22. But there is another who must be associated with Philip before introduction to the Lord can be obtained. When the Greeks apply to Philip, Philip cometh and telleth Andrew: and again Andrew and Philip tell Jesus. Philip and Andrew, like Peter and Andrew, are, with a difference in degree, types of faith in the understanding and faith in the will, or, of truth and the good which are acquired by means of it. To seek access to Jesus through Philip is to seek to come to him by intellectual faith, or through truth only; but to teach us that not only intellectual but voluntary faith, not truth only but the good of truth, is required for this, Philip comes and tells Andrew; and to instruct us further that faith both in the will and in the understanding is necessary to give us a true and saving connection with the Lord, Andrew and Philip come and tell Jesus—Andrew being now placed first to show that the good of faith is in the first place and the truth of faith in the second.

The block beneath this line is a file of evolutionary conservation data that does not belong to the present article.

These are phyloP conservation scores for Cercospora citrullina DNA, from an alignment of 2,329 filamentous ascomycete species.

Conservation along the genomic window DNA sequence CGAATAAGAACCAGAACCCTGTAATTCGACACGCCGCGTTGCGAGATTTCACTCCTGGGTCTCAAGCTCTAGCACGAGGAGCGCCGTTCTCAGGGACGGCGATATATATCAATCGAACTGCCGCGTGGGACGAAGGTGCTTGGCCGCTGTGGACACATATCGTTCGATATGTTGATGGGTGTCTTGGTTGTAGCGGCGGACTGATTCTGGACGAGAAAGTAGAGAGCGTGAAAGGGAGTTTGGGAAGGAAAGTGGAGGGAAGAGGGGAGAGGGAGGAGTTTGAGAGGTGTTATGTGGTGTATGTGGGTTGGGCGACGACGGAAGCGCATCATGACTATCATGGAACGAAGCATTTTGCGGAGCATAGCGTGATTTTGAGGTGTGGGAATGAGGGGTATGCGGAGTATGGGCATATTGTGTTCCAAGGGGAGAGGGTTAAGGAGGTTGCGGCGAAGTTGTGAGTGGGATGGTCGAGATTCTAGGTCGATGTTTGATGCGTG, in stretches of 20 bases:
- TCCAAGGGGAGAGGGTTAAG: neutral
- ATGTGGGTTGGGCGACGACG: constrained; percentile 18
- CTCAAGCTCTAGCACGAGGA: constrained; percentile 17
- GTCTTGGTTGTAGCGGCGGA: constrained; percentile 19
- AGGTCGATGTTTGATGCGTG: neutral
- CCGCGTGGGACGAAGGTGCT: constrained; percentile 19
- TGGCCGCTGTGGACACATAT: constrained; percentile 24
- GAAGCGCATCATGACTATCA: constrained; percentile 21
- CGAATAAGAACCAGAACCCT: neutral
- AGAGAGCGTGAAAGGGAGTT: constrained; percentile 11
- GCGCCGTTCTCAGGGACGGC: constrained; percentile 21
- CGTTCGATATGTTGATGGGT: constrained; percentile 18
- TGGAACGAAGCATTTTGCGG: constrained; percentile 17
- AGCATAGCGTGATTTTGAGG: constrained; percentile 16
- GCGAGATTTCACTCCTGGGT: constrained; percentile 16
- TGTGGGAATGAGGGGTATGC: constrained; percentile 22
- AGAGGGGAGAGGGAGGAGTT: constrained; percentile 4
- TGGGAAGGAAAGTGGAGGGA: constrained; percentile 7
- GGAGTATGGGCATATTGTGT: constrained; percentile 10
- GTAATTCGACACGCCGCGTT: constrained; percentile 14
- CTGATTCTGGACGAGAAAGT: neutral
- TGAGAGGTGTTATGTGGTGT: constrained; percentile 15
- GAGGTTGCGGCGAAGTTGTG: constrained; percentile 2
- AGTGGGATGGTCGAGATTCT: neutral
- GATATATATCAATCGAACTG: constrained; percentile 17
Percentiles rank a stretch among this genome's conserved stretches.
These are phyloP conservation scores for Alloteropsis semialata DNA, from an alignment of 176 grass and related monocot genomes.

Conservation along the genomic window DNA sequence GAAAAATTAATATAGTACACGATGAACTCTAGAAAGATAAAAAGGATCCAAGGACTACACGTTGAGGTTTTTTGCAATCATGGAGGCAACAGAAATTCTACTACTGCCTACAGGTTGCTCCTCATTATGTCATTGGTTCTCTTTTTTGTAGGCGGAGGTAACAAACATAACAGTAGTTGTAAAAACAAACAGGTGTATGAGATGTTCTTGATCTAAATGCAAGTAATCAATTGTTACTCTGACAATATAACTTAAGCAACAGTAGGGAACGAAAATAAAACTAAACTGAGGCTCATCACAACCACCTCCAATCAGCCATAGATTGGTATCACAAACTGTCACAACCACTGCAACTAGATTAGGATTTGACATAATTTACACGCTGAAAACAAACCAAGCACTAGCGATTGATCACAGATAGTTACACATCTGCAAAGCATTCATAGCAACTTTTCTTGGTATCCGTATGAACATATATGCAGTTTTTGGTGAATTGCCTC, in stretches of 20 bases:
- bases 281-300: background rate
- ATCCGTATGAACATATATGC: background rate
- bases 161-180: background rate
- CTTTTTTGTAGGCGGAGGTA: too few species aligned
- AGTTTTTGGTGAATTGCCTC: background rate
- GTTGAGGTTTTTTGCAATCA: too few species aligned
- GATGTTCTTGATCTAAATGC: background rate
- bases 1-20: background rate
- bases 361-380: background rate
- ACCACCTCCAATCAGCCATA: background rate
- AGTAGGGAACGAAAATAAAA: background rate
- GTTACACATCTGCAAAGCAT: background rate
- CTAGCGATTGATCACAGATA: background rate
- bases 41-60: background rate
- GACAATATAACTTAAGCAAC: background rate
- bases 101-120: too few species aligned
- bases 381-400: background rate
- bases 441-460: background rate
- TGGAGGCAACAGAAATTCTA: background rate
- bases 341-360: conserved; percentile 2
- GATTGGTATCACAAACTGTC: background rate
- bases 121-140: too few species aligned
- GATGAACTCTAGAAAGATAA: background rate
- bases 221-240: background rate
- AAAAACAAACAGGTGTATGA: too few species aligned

23. Introduced as the pious Greeks were into his presence, Jesus answered them, saying, The hour is come, that the Son of man should be glorified. Regarded in the literal or historical sense, it seems singular that the Lord should address those strangers and Gentiles in a discourse on his passion and glorification. But these Greek strangers were of, and represented, those among whom the new or Christian church was about to be raised up; and this raising up of the church was consequent on the Lord's glorification; for his mystical body is fashioned after the pattern of his glorious body. The phrase, "the hour is come," or "is coming," is used by our Lord on several occasions. It is expressive of the near approach of the time, and the certainty of the event, of which the Lord speaks. The hour of the Lord's glorification being come, tells us that the great work, for which the Lord had come into the world, was on the eve of its completion. The humanity which the Lord, in his marvellous and merciful condescension, had assumed for the redemption of his creatures, was now about to pass out of its state of humility into a state of transcendent glory.